My practically 25 year old son (I’m only counting because I read in National Geographic that my teenagers’ brains won’t fully develop until they are 25 and my held breath is getting thin) called last week and informed me that he “might be coming by” tomorrow.
This was call for celebration, as he moved thirty minutes away and now sighting him is as rare as seeing Bigfoot.
My response was a bit enthusiastic and I didn’t really ask him, you know, why he was coming over.
Enough to know the child cared.
I cleared my schedule, just in case.
When his car pulled up in front of the house the next day, I speed dialed Hubby.
“He’s here!” I told him, opening the front door, “Just now!”
Hubby immediately left work, calling an extended lunch break, and raced home to see the kid.
I hugged my tall, skinny firstborn and pulled him into the house, saying, “Come sit down and let me feed you!”
This is what moms do. Feed kids.
I put some leftover chili into a big bowl and said, “Wait. Why aren’t you at work today?”
I checked the giant wall calendar to see if I had missed a major holiday.
“I’ve got the next two days off work,” replied the kid, reaching for a spoon, “I can’t use my hands right now.”
I did a double take.
His palms, forearms and elbows were ground up.
As in, there were holes where body bits should be.
I stood there speechless as Hubby walked in.
“Hey!” said Hubby, “Long time no see, kid! How’s it going?”
He paused as the kid held up his hands for inspection.
I lost my appetite.
“Well,” stammered Hubby, valiantly reaching for a bowl, “um, that looks painful. What happened?”
Our eldest rides a vintage 10-speed bicycle that he loves, whether he owns a car or takes the train. Last week, it was in the shop for a tune-up and new tires, and it had just come back, sparkling clean and itching for a ride.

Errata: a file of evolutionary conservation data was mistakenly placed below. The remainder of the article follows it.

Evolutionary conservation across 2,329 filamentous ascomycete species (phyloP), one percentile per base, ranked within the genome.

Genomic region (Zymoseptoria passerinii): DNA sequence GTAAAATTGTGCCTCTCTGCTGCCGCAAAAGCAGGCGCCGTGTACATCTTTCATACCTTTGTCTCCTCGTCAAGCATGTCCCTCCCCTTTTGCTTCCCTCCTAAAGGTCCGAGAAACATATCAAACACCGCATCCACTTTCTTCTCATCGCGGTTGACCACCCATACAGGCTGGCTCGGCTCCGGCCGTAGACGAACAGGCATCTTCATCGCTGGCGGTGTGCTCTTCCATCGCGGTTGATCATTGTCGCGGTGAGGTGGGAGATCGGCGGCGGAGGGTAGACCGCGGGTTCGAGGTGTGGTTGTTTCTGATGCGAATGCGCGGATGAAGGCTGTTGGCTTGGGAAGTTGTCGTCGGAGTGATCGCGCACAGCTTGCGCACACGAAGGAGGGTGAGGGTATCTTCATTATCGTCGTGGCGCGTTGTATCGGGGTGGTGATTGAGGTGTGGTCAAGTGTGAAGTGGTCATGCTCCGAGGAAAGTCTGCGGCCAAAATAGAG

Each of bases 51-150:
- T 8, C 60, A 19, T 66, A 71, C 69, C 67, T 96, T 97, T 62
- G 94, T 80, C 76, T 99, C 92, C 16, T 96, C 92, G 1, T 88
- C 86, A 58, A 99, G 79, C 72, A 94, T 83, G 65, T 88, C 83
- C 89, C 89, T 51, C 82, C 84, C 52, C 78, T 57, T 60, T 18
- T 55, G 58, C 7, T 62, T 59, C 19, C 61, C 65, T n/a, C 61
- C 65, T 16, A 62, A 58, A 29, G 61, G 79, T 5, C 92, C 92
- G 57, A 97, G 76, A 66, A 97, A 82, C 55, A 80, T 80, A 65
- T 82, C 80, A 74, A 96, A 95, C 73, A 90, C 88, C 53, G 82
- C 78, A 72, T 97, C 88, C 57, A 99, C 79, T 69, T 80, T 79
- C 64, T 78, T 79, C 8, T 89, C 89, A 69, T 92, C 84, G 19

He lives at the top of a hill.
The hill bottoms out onto a major roadway.
“Mom,” he used to say, “you know I love to ride fast…”
He admits that he was going much faster than his usual way-too-fast down the hill and that his rear tire must have hit a small pebble.
Our son has never worn a helmet, not even after he split open his head on a brick wall in high school.
“Mom,” he says, “you know I know how to roll when I fall. I never come close to hitting my head.”
His sounds of imminent destruction alerted a gardener doing yard work nearby. He ran over to my son, lying sprawled in the middle of the road, and tried to drag him out of harm’s way.
“Mom,” says my son, “you know a car has never come near me.”
His girlfriend drove over and carried him and his bike back up the hill and they put his pieces back together.
“Mom, you know that doctors can’t do anything.”
I fell into a seat half-way through his story and eyed his body up and down, wondering what mangled body bits under his clothes were being hidden.
“Mom, you know I heal fast. There’s nothing broken or anything. My shoulder hurts a little on the inside, but I think it’s fine,” he said, tackling the chili with gusto.
“The shoulder you broke when you were skim-boarding a few years ago?” asked Hubby, trying to choke down some lunch.
The kid reached for more cornbread, “Oh, I’m fine, I just can’t lift heavy stuff because of my hands.”
I passed him the butter.
“This probably isn’t the best time,” continued the kid, “but I’ve been shopping around for a while, and as long as I’m here I thought I’d ask you guys if you would mind co-signing with me on a motorcycle.”
Hubby gave him one long look.
“Well,” said the kid, “I had to ask.”
He pulled out his phone. “Here, let me show you the helmet and jacket I’ve picked out for riding.”
I stared out the window, one hand on the cool, smooth countertop.
There were my sturdy, giant oaks and distant hawks, circling overhead, and a leaf had fallen into the pool.
This is what moms do. They breathe.
Unless, of course, they are holding their breath, waiting for certain kids’ brain cells to mature.
As Hubby prepared to get back to work and the kid gathered himself up to leave, I hugged them both good-bye.
Hubby’s was a little fierce, but he’s a solid guy.
Then, cuddled in my arms for one brief second was a pudgy dimpled ten-month-old with a smile that could light up Christmas.
Hugging me back was a limber young man who turned his bright smile to me and said, “Love you, mom.”
And this is what moms do.
They let go.